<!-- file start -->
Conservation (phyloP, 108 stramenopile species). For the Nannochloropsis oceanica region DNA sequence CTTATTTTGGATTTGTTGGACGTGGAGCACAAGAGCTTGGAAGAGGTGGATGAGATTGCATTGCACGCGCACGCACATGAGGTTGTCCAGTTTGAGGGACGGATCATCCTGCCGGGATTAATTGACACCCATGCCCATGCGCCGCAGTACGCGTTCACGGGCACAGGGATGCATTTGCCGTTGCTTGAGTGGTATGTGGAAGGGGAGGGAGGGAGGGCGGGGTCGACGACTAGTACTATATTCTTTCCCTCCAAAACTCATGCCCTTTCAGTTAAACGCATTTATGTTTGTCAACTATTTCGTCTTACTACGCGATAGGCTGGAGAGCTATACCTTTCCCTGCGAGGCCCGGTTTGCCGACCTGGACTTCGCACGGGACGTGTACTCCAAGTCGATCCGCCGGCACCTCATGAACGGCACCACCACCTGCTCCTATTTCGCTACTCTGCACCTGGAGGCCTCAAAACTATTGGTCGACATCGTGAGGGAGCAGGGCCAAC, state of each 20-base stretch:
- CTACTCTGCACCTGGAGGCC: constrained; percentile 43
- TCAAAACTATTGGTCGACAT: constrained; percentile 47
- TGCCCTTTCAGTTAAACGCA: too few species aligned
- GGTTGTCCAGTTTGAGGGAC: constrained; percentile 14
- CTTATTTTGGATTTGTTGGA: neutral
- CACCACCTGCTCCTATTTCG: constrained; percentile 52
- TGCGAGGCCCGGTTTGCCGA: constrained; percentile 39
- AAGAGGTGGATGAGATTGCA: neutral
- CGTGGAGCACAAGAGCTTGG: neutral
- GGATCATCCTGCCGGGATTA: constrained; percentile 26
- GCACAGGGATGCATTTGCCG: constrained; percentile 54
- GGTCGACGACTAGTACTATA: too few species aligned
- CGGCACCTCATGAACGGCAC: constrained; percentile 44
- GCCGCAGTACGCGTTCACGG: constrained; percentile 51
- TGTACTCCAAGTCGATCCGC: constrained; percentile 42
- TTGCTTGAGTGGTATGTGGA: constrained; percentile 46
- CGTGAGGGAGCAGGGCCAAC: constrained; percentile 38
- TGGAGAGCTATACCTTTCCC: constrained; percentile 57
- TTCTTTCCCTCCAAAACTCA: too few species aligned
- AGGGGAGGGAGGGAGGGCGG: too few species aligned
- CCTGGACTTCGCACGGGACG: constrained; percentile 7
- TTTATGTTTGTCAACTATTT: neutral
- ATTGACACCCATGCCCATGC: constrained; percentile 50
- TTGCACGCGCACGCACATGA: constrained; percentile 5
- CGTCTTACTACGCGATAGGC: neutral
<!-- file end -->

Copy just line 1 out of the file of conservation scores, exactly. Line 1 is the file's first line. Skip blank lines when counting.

Conservation (phyloP, 108 stramenopile species). For the Nannochloropsis oceanica region DNA sequence CTTATTTTGGATTTGTTGGACGTGGAGCACAAGAGCTTGGAAGAGGTGGATGAGATTGCATTGCACGCGCACGCACATGAGGTTGTCCAGTTTGAGGGACGGATCATCCTGCCGGGATTAATTGACACCCATGCCCATGCGCCGCAGTACGCGTTCACGGGCACAGGGATGCATTTGCCGTTGCTTGAGTGGTATGTGGAAGGGGAGGGAGGGAGGGCGGGGTCGACGACTAGTACTATATTCTTTCCCTCCAAAACTCATGCCCTTTCAGTTAAACGCATTTATGTTTGTCAACTATTTCGTCTTACTACGCGATAGGCTGGAGAGCTATACCTTTCCCTGCGAGGCCCGGTTTGCCGACCTGGACTTCGCACGGGACGTGTACTCCAAGTCGATCCGCCGGCACCTCATGAACGGCACCACCACCTGCTCCTATTTCGCTACTCTGCACCTGGAGGCCTCAAAACTATTGGTCGACATCGTGAGGGAGCAGGGCCAAC, state of each 20-base stretch: